Laurita Winery
Sometimes a liberally poured glass of wine, especially a full-bodied red, can take the chill off a winter’s eve as effectively as a hot cocktail. At least that’s the theory at Laurita Winery. The 250-acre property entices winter guests with its own wine by the glass or bottle, as well as “two huge fireplaces, where people can sit listening to music or each other’s dreams,” according to the Inn at Laurita Winery’s innkeeper, Diana Lee Black. She recommends a glass of Laurita’s Norton—“the perfect antidote to a blustery winter day or evening.” Food is handled by Branches Catering in West Long Branch; they bring in sandwiches, soup and cheese plates to complement the wines. (35 Archertown Road, New Egypt; 609-758-8000;

The Pluckemin Inn
Warm cocktails drift onto the menu in December like intricate snowflakes, each with its own inventive ingredients. Somerset Cider is made with Maker’s Mark bourbon, cherry liqueur, and house-infused spice syrup scented with cinnamon, allspice, vanilla and hot apple cider. One thing that never changes is the tavern’s always-blazing fireplace, “There’s no table right in front,” says director of operations Tal Itzhaki. “Wherever you are in the room, you can feel the heat.” (Route 206 South and Pluckemin Way, Bedminster; 908-658-9292;

Nauvoo Grill Club
 “Everybody says, ‘This reminds me so much of Aspen!’ when they walk in,” says Joanne Doe, one of the managers. “It’s very ski-lodgey.” That makes Nauvoo especially conducive to hot chocolate and coffee drinks, like the perennial favorite Irish coffee, by the fire in the downstairs lounge. (A pair of upstairs rooms, also outfitted with fireplaces and comfortable Mission-style furniture, are for private parties.) Seasonal cocktails like the peppermint martini also help remind customers what month they’re in. (121 Fair Haven Road, Fair Haven; 732-747-8777;

Rat’s Restaurant at Grounds for Sculpture
“Rat’s has a super-cozy lounge, complete with a Moroccan pillow bed guests can lounge in beside the fireplace,” says Coby Green-Rifkin, Grounds for Sculpture's marketing director. It also has a seasonal menu of handcrafted signature cocktails, including Ratty’s hard apple cider with Captain Morgan spiced rum. Hors d’oeuvres veer toward the inventive and unexpected: raisin-pecan bread with warm gorgonzola sauce, for example, and bacon-popped popcorn with chives and showered bleu cheese. In addition to a bar-side fireplace, there are fireplaces in two other, more formal dining rooms. Outdoor thawing is an option here, too: Starting in December, fire pits and heat lamps burn invitingly on the patio. (16 Fairgrounds Road, Hamilton; 609-584-7800;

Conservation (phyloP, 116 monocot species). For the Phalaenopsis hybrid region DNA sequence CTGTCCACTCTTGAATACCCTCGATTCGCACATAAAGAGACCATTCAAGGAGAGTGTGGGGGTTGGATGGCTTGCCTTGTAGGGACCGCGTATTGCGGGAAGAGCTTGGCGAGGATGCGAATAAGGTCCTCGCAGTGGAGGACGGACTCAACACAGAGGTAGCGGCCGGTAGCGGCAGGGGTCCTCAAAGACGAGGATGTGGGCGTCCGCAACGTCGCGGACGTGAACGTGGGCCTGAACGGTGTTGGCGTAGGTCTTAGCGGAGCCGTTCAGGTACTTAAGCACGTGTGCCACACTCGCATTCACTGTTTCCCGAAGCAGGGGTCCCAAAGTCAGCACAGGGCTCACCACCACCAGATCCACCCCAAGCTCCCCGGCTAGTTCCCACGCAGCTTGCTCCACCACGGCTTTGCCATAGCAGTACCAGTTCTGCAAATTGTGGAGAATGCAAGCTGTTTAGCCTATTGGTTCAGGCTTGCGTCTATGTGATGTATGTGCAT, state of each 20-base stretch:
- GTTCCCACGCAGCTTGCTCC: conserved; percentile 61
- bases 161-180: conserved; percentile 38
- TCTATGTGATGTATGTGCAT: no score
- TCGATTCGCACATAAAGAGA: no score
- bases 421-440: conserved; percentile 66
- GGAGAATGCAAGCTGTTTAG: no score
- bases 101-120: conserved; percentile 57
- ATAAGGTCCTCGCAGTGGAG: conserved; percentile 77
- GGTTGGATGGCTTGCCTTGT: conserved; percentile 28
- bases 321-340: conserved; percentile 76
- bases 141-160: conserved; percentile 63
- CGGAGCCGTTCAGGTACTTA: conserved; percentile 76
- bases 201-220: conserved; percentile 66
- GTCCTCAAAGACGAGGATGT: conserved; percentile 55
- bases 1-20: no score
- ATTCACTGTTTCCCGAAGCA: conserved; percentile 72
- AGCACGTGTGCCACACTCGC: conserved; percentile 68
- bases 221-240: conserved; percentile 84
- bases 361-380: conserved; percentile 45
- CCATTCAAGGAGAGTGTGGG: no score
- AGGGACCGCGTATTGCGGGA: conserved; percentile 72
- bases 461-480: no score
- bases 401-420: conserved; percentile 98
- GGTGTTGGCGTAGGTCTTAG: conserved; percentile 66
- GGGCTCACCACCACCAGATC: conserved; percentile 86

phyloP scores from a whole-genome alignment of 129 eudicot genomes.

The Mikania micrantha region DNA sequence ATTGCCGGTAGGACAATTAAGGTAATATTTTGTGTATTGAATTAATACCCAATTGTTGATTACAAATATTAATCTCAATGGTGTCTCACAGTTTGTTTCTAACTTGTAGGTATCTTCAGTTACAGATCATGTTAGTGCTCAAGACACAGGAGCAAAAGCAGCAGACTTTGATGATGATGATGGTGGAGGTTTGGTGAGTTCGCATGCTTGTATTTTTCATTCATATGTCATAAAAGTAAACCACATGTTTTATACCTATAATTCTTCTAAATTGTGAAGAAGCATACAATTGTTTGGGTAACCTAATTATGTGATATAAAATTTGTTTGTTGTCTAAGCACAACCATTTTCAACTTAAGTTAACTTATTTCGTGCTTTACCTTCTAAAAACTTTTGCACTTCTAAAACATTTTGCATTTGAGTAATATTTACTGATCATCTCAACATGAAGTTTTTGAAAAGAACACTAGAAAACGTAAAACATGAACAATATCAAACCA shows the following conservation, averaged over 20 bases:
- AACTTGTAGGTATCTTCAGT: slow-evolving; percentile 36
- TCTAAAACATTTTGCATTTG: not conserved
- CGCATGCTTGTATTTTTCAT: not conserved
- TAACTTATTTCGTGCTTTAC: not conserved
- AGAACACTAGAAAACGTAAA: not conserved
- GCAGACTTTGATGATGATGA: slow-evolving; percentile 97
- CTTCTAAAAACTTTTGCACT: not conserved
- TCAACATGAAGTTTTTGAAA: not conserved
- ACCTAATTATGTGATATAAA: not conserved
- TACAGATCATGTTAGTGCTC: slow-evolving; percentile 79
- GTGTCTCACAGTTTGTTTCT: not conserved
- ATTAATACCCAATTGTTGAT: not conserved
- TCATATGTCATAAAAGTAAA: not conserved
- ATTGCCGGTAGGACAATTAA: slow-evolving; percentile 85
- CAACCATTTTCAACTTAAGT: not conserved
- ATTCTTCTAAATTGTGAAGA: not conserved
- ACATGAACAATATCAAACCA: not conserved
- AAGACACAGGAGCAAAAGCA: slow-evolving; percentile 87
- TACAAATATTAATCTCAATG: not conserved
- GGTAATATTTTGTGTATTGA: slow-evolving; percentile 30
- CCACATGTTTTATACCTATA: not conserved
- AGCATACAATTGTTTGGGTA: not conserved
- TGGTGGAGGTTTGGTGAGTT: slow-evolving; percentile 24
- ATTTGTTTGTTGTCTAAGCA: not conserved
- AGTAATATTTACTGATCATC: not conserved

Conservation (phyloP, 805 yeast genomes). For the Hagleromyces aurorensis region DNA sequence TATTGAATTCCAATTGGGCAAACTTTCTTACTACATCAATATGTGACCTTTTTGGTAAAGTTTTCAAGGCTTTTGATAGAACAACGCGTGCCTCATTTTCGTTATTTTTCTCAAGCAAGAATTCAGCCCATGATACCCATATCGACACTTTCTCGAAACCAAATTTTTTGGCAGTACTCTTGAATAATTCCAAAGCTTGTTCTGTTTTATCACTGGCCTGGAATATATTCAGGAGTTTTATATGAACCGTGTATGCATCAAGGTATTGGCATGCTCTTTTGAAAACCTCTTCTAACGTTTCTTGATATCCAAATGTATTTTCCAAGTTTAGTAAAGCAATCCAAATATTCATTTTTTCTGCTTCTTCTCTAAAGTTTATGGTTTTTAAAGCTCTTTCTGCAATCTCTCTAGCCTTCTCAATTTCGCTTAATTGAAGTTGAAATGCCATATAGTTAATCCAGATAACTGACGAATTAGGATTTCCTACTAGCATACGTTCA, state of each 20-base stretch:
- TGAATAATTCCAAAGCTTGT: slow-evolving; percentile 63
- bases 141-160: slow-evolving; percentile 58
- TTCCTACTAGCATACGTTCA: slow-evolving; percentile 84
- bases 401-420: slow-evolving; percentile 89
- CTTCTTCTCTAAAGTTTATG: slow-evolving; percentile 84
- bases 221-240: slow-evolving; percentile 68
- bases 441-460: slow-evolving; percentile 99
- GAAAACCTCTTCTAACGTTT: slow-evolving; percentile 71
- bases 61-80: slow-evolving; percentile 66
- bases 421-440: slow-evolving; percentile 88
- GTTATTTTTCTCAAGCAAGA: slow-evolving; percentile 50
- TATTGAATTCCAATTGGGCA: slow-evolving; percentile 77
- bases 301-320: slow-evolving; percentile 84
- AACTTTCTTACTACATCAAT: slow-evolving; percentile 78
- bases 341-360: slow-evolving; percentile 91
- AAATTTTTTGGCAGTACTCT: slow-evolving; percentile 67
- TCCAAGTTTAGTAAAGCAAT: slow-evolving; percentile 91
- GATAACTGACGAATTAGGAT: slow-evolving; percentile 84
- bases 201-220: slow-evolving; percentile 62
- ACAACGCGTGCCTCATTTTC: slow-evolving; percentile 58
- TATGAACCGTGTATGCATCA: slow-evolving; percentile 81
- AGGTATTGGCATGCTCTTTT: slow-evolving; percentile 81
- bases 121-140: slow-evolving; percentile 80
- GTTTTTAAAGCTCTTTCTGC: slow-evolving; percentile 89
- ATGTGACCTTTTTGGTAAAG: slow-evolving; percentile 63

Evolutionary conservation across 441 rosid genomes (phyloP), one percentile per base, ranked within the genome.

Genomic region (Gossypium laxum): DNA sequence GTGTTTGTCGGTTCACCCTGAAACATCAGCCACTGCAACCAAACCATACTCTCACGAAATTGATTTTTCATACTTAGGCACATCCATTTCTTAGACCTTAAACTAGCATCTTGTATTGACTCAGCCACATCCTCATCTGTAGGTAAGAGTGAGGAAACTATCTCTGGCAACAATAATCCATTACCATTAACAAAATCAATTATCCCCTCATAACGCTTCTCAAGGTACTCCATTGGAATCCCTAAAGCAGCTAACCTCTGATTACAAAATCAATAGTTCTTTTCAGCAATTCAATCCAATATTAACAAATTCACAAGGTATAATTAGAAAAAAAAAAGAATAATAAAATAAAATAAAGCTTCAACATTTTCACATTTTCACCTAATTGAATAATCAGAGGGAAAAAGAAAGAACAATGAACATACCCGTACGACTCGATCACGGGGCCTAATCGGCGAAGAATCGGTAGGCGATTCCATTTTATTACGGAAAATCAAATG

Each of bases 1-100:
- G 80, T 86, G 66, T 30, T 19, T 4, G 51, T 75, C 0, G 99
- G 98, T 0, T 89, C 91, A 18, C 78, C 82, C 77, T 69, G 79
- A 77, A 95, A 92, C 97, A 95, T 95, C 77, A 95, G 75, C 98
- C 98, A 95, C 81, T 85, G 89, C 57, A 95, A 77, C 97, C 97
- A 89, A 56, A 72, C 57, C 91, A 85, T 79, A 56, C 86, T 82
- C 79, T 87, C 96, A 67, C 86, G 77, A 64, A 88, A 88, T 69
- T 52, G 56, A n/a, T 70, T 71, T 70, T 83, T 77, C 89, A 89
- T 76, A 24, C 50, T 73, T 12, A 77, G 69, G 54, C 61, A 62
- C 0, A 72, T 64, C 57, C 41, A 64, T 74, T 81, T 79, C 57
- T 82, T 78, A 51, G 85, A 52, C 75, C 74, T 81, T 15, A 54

Stockton Inn
The 301-year-old Stockton Inn—whose tavern, opened in 1796, may be the oldest in New Jersey—has built a reputation on coziness. Its three quaint Mural Rooms, with imposing stone fireplaces and Depression-era painted wall murals, invite romantic fireside dining (or cocktail sipping). For groups who like to huddle against the cold in a less intimate, more open setting, event planner Sandy McGinnis recommends the Garden Patio. “It’s covered, and it stays open all winter long. There’s a fire pit out there, and heaters, and sometimes we roast marshmallows.” Those go well with the coffee drinks owner Fred Strackhouse says regulars return for every winter. Also, “we come up with an interesting martini using seasonal ingredients” in December, he says. (1 Main Street, Stockton; 609-397-1250;

Watermark, on the Asbury Park boardwalk, has a fire that blazes year-round. It’s part of Watermark’s earth-fire-water-air concept (the decor of the 8,000-square-foot cocktail lounge is based on the four elements). That is not to say Watermark is more about style than substance. “My mixologist is ahead of the curve,” says owner Russell Lewis. “She’ll be bringing in some very progressive drinks this winter. This year I think she’s going to be doing something with hot chai tea.” A hot spiced Pom punch with pomegranate juice, cider, orange juice, ginger beer and cinnamon is already on the menu. (800 Ocean Avenue, Asbury Park; 732-455-3447;

The Yankee Doodle Tap Room
If the 13-foot-wide Norman Rockwell mural behind the bar does not merit a visit on its own, the inscription on the hearth might: “Rest Traveller, Rest, and Banish Thoughts of Care; Drink to Thy Friends and Recommend Them Here.” The quote was pulled from an old English inn and dates to 1937, when Nassau Inn, which houses the Yankee Doodle, was rebuilt on Palmer Square. Winter visitors who cozy up to the bar for the Yorkie—hot chocolate, peppermint schnapps, Rumple Minze and dark crème de cacao topped with whipped cream, one of several winter-special hot drinks—can also catch the game. Five large screens show sports year-round. (10 Palmer Square East, Princeton; 609-921-7500;

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We also enjoy our own local Italian restaurant, Carpaccio’s on Route 28 in Middlesex Borough. Nice cozy atmosphere, fireplace in the dining room, and decent food. They usually have a 2-for-1 coupon in the Entertainment Book, and getting your meal for half-price is always a bonus.

Posted by: Minx McCloud, Middlesex | Dec 02, 2011 20:19:34 PM |